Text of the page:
Posted by Daniel Imwalle on 3/7/17 7:00 AM
When Brother Sun shines on the Sisters of St. Francis of the Holy Cross motherhouse in Green Bay, Wisconsin, its rays bring more than warmth and natural light. The 416 solar panels soak in the sun’s energy on the grounds of the motherhouse, an initiative spearheaded by Sister Rose Jochmann, OSF. The solar power project stems from the deep sensitivity Franciscans have for the natural world. “As Franciscans, we believe we are all part of God’s family, and we must take care of what we have received so that future generations can enjoy God’s creation,” offers Sister Rose.
Sister Rose grew up in Darboy, Wisconsin, a farming community about 30 miles southwest of Green Bay. Her love and appreciation for the outdoors has always abounded. “I remember in grade school enjoying and appreciating nature, including memories of picking spring flowers with a friend in my grandfather’s woods.”
Being taught by the Sisters of St. Francis of the Holy Cross in high school inspired Sister Rose to become a Franciscan herself, following graduation, in 1961. In the field of education for nearly 20 years—first as a teacher and later as a principal—Sister Rose switched gears in the 1980s, pursuing a master’s degree in administration from the University of Notre Dame.
This led to her career as community treasurer for the Sisters of St. Francis of the Holy Cross, a position she has held for 32 years. Beyond overseeing the finances of her religious community, Sister Rose has also sought to find ways to save energy and money while also protecting the environment.
A sustainability policy has been in place since 2009, which seeks to “meet the needs of the present generation without compromising the ability of future generations to meet their needs.” The proposal to install an array of solar panels came in 2013, with Sister Rose chairing the committee assigned to research the project’s viability and effectiveness.
After the project was approved, the panels were installed and started generating energy in June 2014. In one year, the solar array supplied 29 percent of the community’s electrical needs, saving the sisters $12,500. At that rate, the $286,000 panels will pay for themselves in about 22 years.
To educate about and promote the benefits of solar energy, a self-guided tour is open to the public. As visitors walk along the grass path, they might notice benches made from recycled milk jugs or wildflowers planted to beautify the tour. “We were not just installing the panels, but we were concerned about how we could integrate them with the natural environment,” Sister Rose observes.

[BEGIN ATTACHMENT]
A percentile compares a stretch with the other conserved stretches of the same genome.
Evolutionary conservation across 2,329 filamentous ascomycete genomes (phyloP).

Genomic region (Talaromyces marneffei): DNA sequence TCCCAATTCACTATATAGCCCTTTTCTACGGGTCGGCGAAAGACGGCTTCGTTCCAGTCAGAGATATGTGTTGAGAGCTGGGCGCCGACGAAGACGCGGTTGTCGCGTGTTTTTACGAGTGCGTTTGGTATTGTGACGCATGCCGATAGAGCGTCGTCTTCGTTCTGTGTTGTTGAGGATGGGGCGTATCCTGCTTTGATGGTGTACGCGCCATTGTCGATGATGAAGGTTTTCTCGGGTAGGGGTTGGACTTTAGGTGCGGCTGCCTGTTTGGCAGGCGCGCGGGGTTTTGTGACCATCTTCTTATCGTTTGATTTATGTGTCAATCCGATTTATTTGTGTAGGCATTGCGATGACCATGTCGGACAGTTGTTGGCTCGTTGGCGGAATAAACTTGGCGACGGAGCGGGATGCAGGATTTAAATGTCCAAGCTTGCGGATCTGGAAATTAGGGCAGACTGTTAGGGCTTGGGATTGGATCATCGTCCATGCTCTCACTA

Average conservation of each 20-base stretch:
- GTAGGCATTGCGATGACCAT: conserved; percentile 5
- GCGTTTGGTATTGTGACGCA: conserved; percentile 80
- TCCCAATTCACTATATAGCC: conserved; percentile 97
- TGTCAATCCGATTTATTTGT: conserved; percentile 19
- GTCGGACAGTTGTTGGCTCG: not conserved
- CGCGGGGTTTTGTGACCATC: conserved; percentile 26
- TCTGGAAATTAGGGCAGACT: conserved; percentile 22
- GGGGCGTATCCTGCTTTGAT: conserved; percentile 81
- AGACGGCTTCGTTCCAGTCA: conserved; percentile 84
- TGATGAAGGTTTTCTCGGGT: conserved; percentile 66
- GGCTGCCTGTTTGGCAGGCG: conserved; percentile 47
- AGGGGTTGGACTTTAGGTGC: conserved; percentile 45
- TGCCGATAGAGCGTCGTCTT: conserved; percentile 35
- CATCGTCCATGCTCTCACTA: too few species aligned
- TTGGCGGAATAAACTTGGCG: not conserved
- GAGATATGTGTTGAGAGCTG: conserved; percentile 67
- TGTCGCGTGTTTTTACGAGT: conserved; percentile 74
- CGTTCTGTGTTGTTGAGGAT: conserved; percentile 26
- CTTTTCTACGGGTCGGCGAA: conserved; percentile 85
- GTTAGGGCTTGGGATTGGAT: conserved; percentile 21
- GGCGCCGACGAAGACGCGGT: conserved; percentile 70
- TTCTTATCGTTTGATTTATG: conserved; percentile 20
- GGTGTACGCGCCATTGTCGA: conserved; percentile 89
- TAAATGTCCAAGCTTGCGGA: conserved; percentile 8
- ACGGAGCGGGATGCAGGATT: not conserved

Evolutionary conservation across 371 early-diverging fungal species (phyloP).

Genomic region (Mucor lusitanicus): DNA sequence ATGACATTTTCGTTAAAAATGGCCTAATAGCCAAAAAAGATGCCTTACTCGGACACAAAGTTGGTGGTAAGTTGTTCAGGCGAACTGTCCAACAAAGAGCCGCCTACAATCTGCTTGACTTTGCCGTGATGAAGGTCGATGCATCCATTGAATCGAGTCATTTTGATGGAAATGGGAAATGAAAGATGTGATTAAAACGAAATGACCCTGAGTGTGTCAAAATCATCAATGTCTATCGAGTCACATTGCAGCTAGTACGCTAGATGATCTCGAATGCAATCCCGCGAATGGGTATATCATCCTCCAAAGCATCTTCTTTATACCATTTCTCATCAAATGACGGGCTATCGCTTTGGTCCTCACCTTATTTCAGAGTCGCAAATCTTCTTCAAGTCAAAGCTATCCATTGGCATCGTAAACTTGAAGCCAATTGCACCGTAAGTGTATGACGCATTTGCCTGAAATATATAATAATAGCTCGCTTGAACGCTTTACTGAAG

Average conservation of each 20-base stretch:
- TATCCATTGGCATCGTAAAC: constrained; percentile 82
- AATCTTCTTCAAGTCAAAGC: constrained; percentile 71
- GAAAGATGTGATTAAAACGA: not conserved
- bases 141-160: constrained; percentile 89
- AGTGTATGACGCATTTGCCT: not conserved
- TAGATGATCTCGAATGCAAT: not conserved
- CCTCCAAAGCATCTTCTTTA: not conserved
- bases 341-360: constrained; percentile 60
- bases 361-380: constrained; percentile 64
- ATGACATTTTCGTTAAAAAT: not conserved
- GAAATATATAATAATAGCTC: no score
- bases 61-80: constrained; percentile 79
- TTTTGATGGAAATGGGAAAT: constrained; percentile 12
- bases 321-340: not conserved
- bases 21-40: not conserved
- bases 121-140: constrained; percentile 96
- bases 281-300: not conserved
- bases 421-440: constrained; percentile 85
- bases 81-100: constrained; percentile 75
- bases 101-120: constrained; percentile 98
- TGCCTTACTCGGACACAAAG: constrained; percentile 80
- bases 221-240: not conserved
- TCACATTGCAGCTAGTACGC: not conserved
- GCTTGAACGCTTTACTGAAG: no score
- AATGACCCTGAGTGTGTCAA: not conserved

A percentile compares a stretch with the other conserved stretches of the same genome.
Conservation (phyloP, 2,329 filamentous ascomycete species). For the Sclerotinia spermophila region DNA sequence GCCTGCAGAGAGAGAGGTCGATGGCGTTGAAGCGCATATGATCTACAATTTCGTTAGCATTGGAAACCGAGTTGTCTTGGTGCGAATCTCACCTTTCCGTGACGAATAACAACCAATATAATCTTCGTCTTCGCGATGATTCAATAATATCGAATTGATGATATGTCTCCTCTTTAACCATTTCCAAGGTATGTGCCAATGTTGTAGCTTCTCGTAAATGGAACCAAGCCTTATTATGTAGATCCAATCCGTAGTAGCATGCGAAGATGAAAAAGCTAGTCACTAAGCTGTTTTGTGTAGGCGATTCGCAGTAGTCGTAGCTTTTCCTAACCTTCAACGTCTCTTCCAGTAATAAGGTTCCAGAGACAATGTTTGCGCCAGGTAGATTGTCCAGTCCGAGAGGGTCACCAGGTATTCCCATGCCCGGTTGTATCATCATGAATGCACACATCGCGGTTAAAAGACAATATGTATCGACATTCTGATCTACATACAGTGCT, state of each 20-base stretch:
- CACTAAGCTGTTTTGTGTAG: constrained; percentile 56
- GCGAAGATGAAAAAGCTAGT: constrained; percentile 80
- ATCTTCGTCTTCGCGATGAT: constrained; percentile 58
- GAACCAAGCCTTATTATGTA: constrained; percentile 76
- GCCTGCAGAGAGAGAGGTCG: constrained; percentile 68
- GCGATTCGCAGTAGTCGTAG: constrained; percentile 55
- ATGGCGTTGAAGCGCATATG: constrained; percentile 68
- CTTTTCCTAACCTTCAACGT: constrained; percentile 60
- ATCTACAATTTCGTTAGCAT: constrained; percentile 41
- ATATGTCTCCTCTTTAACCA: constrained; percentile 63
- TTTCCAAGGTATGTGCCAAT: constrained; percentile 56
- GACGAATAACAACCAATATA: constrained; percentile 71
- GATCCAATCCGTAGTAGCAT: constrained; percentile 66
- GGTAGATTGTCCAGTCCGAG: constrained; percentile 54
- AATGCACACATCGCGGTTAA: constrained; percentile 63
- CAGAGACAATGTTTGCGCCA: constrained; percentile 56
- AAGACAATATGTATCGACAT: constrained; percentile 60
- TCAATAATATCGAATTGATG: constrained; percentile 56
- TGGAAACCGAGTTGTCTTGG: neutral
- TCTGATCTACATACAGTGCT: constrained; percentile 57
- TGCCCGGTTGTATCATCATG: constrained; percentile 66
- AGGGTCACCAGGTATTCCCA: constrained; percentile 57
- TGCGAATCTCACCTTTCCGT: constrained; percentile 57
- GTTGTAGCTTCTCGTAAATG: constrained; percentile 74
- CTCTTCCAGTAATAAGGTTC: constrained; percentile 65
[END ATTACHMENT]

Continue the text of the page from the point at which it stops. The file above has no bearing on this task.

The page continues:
The solar array was blessed this June 18, 2015, which happened to be the same day the pope released “Laudato Si’,” his encyclical on the environment. “Pope Francis stresses how everything is connected, including the environment and the economy. The way we treat our environment affects our whole world, affects all nations. How we care for creation is our future,” says Sister Rose.
There is a noticeably spiritual dimension to her love for creation and her drive to protect it. “Throughout my life, nature has continued to refresh me,” Sister Rose says. “God speaks to me in and through creation. In this way, I suppose I am a true follower of Saint Francis of Assisi.”
Growing up as an adopted child, I always wondered who my birthmother was, what she looked like, and where she was in the world. After college, I decided to try to track her down. I searched for three years for my birthmother.
One of my cousins, who is Catholic, gave me a Saint Anthony prayer card and suggested that I pray to him for help finding her. I’m Methodist, so it felt a little foreign to me, but I thought I’d give it a try since this was so important to me. So, I prayed from my heart at least once a day for three weeks. Soon thereafter, I found my birthmother!
SaintAnthony does listen to your prayers. As it turns out, my birthmother is Catholic. I gave her my Saint Anthony prayer card as a reminder of how I found her.—Ruth Sewell, Charlotte, North Carolina
Saint Clare died 37 years after Francis of Assisi did. During that time, the friars went through many difficulties caused by tremendous growth in numbers, geographical expansion, debates over what their evangelical poverty required, and pressures from Church or civil leaders.
Through it all, Clare offered her prayers, fasts, and good advice that the friars would cooperate as generously with God’s grace as Francis had. Her cousin Rufino was one of Francis’ first followers. She led best as Francis had: by example.—P.M.
Topics: saint francis